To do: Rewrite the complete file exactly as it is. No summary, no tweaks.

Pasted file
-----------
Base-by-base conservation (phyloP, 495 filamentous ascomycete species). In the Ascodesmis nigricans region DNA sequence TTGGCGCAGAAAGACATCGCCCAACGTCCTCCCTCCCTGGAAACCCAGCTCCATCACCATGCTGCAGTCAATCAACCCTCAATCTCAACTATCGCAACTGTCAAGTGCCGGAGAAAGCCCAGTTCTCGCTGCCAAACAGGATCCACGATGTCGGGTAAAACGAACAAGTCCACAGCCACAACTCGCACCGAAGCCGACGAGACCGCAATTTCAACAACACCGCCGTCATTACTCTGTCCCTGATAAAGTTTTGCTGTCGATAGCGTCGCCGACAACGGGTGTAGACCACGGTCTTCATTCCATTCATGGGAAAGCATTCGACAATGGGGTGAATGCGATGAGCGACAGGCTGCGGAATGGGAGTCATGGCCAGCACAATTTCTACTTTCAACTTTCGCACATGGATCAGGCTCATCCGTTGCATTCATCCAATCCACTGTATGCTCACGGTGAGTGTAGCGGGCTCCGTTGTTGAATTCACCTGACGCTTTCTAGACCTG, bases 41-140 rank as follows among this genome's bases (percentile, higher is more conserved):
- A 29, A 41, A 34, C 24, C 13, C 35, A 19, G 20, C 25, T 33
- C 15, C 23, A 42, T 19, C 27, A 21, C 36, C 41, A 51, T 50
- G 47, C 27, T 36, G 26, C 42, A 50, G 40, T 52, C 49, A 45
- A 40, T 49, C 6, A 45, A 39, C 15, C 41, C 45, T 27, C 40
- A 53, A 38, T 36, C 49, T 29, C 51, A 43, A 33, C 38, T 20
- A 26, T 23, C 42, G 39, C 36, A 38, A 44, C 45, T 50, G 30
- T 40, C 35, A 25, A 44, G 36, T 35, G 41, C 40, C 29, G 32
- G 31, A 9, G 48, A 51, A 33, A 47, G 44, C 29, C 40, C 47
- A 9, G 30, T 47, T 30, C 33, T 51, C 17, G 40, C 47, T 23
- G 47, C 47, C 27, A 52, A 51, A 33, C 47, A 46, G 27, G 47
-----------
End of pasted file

Base-by-base conservation (phyloP, 495 filamentous ascomycete species). In the Ascodesmis nigricans region DNA sequence TTGGCGCAGAAAGACATCGCCCAACGTCCTCCCTCCCTGGAAACCCAGCTCCATCACCATGCTGCAGTCAATCAACCCTCAATCTCAACTATCGCAACTGTCAAGTGCCGGAGAAAGCCCAGTTCTCGCTGCCAAACAGGATCCACGATGTCGGGTAAAACGAACAAGTCCACAGCCACAACTCGCACCGAAGCCGACGAGACCGCAATTTCAACAACACCGCCGTCATTACTCTGTCCCTGATAAAGTTTTGCTGTCGATAGCGTCGCCGACAACGGGTGTAGACCACGGTCTTCATTCCATTCATGGGAAAGCATTCGACAATGGGGTGAATGCGATGAGCGACAGGCTGCGGAATGGGAGTCATGGCCAGCACAATTTCTACTTTCAACTTTCGCACATGGATCAGGCTCATCCGTTGCATTCATCCAATCCACTGTATGCTCACGGTGAGTGTAGCGGGCTCCGTTGTTGAATTCACCTGACGCTTTCTAGACCTG, bases 41-140 rank as follows among this genome's bases (percentile, higher is more conserved):
- A 29, A 41, A 34, C 24, C 13, C 35, A 19, G 20, C 25, T 33
- C 15, C 23, A 42, T 19, C 27, A 21, C 36, C 41, A 51, T 50
- G 47, C 27, T 36, G 26, C 42, A 50, G 40, T 52, C 49, A 45
- A 40, T 49, C 6, A 45, A 39, C 15, C 41, C 45, T 27, C 40
- A 53, A 38, T 36, C 49, T 29, C 51, A 43, A 33, C 38, T 20
- A 26, T 23, C 42, G 39, C 36, A 38, A 44, C 45, T 50, G 30
- T 40, C 35, A 25, A 44, G 36, T 35, G 41, C 40, C 29, G 32
- G 31, A 9, G 48, A 51, A 33, A 47, G 44, C 29, C 40, C 47
- A 9, G 30, T 47, T 30, C 33, T 51, C 17, G 40, C 47, T 23
- G 47, C 47, C 27, A 52, A 51, A 33, C 47, A 46, G 27, G 47